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Is there a class for a dynamicly resizable array?

P: n/a
Basicly, I need to store a string plus a data structure for each entry in
this array. It needs to be able to get bigger (but I wont be deleting from
it). Also, I need to be able to store the elements in this array somehow.

Jul 22 '05 #1
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P: n/a
In article <3f********@dnews.tpgi.com.au>,
Jonathan Wilson <jo****@tpgi.com.au> wrote:
Basicly, I need to store a string plus a data structure for each entry in
this array. It needs to be able to get bigger (but I wont be deleting from
it). Also, I need to be able to store the elements in this array somehow.


The 'vector' class in the C++ standard library should fill your needs.
Here's a simple example that uses a vector of strings. You can
generalize it by defining a class or struct to hold whatever you want, and
making a vector of that.

#include <vector>
#include <string>
#include <iostream>

using namespace std;

int main ()
{
vector<string> foo2; // start with a zero-length vector
foo2.push_back("Hello,"); // vector expands automatically
foo2.push_back("my");
foo2.push_back("name");
foo2.push_back("is");
foo2.push_back("Munich.");

// find out how big the vector is by using the size() member function.

for (int k = 0; k < foo2.size(); ++k)
cout << foo2[k] << " ";
cout << endl;

return 0;
}

--
Jon Bell <jt*******@presby.edu> Presbyterian College
Dept. of Physics and Computer Science Clinton, South Carolina USA
Jul 22 '05 #2

P: n/a
"Jonathan Wilson" <jo****@tpgi.com.au> wrote...
Basicly, I need to store a string plus a data structure for each entry in
this array. It needs to be able to get bigger (but I wont be deleting from
it). Also, I need to be able to store the elements in this array somehow.


vector<pair<string,yourdatastructure> >

I am not sure what you mean by "I need to be able to store the elements
in this array somehow".

Victor
Jul 22 '05 #3

P: n/a
> I am not sure what you mean by "I need to be able to store the elements
in this array somehow".

I meant sort not store.
Can one easliy sort the elements in a vector somehow?

Jul 22 '05 #4

P: n/a
"Jonathan Wilson" <jo****@tpgi.com.au> wrote:
I am not sure what you mean by "I need to be able to store the elements
in this array somehow".

I meant sort not store.
Can one easliy sort the elements in a vector somehow?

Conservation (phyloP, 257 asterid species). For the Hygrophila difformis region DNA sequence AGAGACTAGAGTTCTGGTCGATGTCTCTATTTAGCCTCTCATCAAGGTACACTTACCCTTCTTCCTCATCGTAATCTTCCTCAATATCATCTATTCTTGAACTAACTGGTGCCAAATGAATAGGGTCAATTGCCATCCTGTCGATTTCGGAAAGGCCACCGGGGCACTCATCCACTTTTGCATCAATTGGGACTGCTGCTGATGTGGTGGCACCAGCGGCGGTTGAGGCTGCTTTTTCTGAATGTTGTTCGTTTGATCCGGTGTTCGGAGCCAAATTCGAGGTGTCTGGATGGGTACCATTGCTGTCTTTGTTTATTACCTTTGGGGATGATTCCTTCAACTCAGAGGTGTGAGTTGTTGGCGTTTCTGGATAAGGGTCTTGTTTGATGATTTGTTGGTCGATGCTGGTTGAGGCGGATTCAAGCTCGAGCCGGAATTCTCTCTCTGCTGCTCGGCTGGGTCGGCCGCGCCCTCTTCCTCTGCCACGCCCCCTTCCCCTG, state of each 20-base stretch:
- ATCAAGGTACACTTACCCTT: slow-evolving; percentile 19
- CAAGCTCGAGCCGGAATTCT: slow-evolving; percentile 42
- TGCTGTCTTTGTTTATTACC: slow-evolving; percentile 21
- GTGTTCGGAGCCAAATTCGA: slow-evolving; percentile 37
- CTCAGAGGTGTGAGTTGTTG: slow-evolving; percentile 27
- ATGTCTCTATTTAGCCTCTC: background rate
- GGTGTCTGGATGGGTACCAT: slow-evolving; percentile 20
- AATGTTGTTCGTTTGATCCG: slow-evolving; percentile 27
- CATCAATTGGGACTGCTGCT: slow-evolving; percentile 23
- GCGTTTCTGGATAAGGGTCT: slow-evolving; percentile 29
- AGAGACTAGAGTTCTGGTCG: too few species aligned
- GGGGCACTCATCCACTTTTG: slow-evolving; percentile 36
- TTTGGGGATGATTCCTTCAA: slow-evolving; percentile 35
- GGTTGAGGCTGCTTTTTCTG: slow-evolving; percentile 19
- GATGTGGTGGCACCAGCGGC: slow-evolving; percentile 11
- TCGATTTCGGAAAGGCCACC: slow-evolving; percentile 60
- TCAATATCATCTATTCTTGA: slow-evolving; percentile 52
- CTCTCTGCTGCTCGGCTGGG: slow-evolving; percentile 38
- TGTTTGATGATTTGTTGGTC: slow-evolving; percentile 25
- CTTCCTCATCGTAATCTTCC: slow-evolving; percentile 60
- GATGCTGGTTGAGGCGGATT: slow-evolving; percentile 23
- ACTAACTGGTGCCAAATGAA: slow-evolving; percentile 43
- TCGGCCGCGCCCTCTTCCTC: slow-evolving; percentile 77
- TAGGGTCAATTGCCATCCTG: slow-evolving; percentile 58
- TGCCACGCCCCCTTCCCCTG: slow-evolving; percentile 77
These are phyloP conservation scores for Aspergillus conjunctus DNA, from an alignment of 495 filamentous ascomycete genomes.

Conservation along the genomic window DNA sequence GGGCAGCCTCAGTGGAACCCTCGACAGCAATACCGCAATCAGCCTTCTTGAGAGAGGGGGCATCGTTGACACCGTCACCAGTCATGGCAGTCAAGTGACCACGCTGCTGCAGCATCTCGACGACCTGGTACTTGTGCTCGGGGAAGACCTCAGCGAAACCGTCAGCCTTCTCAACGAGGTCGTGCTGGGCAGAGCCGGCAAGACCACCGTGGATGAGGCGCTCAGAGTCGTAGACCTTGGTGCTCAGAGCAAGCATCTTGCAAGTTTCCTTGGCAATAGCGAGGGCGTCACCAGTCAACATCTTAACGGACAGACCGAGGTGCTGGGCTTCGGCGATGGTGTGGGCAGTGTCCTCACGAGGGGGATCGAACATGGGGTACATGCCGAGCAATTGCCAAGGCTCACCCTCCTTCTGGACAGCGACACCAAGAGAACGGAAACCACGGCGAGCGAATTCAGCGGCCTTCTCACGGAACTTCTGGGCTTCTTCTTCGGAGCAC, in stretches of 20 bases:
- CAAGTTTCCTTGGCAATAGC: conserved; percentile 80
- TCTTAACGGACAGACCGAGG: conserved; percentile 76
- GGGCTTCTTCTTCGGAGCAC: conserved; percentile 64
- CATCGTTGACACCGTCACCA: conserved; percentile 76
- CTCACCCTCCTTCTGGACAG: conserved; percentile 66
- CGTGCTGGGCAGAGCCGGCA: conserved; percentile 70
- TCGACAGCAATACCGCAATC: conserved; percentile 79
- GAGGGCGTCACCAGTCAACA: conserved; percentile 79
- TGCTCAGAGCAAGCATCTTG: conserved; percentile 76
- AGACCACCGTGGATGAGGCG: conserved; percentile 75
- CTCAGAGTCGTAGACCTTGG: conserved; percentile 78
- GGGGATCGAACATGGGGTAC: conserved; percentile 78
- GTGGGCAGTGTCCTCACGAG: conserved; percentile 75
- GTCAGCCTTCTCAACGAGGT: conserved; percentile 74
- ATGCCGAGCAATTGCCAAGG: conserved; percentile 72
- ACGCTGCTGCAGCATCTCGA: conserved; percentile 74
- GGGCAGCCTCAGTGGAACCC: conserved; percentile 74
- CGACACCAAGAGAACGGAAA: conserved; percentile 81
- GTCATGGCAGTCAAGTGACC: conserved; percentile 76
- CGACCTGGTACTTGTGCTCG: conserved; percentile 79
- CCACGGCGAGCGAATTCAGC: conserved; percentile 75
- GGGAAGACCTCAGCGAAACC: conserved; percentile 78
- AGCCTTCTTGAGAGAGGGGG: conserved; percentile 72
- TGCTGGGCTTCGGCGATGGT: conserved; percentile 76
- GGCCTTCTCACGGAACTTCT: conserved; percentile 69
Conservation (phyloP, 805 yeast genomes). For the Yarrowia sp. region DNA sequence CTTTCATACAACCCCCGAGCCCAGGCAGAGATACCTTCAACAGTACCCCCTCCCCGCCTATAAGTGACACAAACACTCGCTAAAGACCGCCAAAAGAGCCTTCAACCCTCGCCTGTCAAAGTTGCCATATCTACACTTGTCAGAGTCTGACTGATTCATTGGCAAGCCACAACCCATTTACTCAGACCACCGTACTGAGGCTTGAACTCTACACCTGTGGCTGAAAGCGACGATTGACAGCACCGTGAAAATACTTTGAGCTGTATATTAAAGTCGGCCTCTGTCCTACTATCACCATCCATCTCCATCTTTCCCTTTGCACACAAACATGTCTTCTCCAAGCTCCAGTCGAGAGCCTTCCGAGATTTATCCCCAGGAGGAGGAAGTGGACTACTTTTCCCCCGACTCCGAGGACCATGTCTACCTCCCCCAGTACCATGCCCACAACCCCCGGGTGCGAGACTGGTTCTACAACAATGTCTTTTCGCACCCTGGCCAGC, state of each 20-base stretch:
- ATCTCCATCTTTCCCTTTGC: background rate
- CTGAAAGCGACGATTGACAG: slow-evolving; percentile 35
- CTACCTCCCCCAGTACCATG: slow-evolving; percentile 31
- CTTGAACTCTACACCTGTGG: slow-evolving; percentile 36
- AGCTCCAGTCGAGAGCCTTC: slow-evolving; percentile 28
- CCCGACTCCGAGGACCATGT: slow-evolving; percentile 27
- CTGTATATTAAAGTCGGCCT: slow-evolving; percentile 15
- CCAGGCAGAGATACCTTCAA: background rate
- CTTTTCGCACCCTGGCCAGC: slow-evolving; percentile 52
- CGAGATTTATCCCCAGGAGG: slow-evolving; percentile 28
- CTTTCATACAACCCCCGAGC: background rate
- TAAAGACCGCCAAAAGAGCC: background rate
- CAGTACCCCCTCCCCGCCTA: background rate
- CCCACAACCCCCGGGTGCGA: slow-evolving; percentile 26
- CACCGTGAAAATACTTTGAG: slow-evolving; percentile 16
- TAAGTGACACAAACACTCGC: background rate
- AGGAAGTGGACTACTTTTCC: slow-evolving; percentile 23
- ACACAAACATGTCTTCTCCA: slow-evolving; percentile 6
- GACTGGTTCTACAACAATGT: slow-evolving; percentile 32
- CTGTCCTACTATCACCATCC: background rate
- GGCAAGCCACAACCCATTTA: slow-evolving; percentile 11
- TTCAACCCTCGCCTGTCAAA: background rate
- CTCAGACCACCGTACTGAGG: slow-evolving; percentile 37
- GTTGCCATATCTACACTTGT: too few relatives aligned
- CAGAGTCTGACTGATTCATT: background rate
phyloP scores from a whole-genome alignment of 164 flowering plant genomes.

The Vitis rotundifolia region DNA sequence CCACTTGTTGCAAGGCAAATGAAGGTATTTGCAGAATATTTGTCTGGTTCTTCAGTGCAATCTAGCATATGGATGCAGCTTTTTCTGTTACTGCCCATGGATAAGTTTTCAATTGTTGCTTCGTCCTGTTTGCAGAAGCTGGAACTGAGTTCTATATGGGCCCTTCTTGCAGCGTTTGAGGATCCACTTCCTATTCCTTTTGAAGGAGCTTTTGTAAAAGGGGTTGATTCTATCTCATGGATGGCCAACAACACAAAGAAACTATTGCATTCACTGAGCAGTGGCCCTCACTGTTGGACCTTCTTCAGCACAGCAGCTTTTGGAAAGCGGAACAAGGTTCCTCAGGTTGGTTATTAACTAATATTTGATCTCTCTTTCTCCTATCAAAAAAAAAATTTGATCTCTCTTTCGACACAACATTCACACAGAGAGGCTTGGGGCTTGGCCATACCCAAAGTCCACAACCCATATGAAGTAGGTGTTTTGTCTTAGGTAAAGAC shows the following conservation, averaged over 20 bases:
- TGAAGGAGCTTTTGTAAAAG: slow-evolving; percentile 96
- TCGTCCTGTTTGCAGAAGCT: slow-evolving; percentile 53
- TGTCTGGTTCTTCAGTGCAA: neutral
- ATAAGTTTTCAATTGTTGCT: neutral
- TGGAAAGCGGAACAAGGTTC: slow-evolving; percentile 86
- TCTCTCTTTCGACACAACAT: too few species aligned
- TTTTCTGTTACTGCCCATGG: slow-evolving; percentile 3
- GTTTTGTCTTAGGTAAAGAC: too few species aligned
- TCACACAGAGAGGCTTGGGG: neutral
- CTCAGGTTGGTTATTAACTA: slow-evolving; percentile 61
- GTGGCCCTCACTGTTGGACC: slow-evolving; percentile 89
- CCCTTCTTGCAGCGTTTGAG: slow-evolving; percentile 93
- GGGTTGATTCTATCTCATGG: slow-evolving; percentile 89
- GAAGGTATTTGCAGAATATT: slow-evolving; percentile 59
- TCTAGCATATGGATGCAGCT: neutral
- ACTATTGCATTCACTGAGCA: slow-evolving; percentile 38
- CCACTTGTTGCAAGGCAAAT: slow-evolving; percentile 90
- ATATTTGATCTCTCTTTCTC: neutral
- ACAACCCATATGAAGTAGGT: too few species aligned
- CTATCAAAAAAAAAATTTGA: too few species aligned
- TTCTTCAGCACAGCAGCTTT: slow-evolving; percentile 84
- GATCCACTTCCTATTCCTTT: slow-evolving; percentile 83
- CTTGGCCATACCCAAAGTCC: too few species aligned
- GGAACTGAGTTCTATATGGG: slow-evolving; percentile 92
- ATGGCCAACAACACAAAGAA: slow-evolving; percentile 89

std::vector vec;
.... fill the vector with values ...
std::sort(vec.begin(), vec.end());

David F
Jul 22 '05 #5

P: n/a
In article <Tt******************@nasal.pacific.net.au>,
David Fisher <no****@nospam.nospam.nospam> wrote:
"Jonathan Wilson" <jo****@tpgi.com.au> wrote:

Can one easliy sort the elements in a vector somehow?


std::vector vec;
... fill the vector with values ...
std::sort(vec.begin(), vec.end());


If the vector is filled with a user-defined data type, you need to define
operator<() for that data type, in order to do the comparisons, or else
pass a comparison function as a third argument to std::sort().

--
Jon Bell <jt*******@presby.edu> Presbyterian College
Dept. of Physics and Computer Science Clinton, South Carolina USA
Jul 22 '05 #6

P: n/a
Jonathan Wilson <jo****@tpgi.com.au> wrote in message news:<3f********@dnews.tpgi.com.au>...
Basicly, I need to store a string plus a data structure for each entry in
this array. It needs to be able to get bigger (but I wont be deleting from
it). Also, I need to be able to store the elements in this array somehow.


You could use the standard collections: a std::vector of std::pair
Ex:
typedef std::pair<string, my_structure> MyPair;
std::vector<MyPair> vect;

, or a std::map<string, my_structure>
Jul 22 '05 #7

P: n/a
On Thu, 04 Dec 2003 13:04:29 +0800, Jonathan Wilson
<jo****@tpgi.com.au> wrote:
I am not sure what you mean by "I need to be able to store the elements
in this array somehow".

I meant sort not store.
Can one easliy sort the elements in a vector somehow?


Depending on how you use your "array", you might want to use
std::vector<my_pair> or std::list<my_pair>:

When you sort a vector, you are actually moving its elements around,
which could be slow if your vector is large. Also, if you have
pointers to elements of the vector, or iterators, and then sort it,
your pointers and iterators become invalid.

The list container, on the other hand, is not contiguous: Each element
could be anywhere in memory, and each element is chained to previous
and next via pointers. It is usually faster to sort, add and delete.

With std::list nothing is moved, as sorting, adding and deleting only
change pointers to previous and next. To use it you need to,

#include <list>

And to make sure that the STL is in your path.

Cheers!
Jul 22 '05 #8

P: n/a
Jonathan Wilson wrote:

Basicly, I need to store a string plus a data structure for each entry in
this array. It needs to be able to get bigger (but I wont be deleting from
it). Also, I need to be able to store the elements in this array somehow.


After lots of discussion about std::vector:

Depending on your exact neees a simple std::map or a std::multimap
could be simpler.

--
Karl Heinz Buchegger
kb******@gascad.at
Jul 22 '05 #9

P: n/a
jb
Jonathan Wilson <jo****@tpgi.com.au> wrote in message news:<3f********@dnews.tpgi.com.au>...
Basicly, I need to store a string plus a data structure for each entry in
this array. It needs to be able to get bigger (but I wont be deleting from
it). Also, I need to be able to store the elements in this array somehow.


vector...perhaps???
Jul 22 '05 #10

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